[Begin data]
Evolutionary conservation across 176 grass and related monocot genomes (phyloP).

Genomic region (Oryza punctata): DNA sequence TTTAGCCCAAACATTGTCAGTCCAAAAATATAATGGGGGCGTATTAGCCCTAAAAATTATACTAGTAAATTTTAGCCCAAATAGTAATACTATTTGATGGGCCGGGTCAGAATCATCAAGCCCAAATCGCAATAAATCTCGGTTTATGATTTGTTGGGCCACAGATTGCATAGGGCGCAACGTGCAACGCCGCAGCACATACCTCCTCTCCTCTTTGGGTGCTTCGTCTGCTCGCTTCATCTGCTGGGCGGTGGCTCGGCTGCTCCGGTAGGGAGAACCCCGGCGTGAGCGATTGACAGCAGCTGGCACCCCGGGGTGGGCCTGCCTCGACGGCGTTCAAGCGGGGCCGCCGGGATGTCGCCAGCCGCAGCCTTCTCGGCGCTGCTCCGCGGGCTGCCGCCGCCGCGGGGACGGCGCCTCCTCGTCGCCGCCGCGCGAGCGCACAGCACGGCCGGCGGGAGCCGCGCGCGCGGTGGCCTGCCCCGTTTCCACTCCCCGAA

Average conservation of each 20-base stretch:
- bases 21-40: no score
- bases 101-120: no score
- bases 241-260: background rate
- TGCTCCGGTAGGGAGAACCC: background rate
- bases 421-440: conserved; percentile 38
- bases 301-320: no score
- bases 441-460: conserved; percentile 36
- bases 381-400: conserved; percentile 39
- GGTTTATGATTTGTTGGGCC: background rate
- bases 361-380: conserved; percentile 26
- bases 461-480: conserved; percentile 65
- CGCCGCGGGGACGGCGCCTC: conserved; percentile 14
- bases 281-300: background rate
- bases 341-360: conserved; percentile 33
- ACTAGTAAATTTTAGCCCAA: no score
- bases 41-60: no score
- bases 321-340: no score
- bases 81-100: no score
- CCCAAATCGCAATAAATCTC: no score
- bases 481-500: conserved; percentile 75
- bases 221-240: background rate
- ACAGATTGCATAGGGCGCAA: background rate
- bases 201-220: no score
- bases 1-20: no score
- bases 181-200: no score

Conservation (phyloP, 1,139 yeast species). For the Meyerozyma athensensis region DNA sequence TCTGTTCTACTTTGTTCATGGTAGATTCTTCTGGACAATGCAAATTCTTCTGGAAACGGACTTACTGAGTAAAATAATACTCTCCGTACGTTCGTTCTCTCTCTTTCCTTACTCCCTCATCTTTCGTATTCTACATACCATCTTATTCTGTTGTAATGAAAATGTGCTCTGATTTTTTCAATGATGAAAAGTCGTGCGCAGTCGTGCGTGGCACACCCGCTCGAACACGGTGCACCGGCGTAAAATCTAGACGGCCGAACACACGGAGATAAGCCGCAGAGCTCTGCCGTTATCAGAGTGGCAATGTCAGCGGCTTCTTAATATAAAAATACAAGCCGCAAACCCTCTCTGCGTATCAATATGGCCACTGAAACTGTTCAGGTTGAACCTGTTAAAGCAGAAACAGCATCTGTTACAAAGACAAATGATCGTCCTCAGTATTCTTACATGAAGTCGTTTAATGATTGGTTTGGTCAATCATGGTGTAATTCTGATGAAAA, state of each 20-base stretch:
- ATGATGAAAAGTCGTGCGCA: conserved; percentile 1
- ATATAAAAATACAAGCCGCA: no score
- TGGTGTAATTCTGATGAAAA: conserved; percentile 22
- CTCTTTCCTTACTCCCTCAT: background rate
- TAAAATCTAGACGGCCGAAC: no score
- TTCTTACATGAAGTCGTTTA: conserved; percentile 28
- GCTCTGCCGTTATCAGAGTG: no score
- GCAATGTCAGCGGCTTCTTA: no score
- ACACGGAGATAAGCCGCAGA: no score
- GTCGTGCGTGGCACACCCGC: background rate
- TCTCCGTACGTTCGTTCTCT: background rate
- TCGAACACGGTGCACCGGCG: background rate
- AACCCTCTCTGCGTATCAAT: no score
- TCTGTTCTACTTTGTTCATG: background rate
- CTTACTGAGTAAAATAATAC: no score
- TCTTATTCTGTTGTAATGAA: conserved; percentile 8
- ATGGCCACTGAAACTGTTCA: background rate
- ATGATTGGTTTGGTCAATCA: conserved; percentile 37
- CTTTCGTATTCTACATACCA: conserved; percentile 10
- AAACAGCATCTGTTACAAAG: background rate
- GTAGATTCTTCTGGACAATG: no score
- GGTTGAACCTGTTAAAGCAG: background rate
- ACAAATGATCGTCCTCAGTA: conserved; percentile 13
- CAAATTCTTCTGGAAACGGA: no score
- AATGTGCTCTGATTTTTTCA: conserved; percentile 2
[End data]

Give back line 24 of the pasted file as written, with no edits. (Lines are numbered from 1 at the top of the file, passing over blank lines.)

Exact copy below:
- bases 221-240: background rate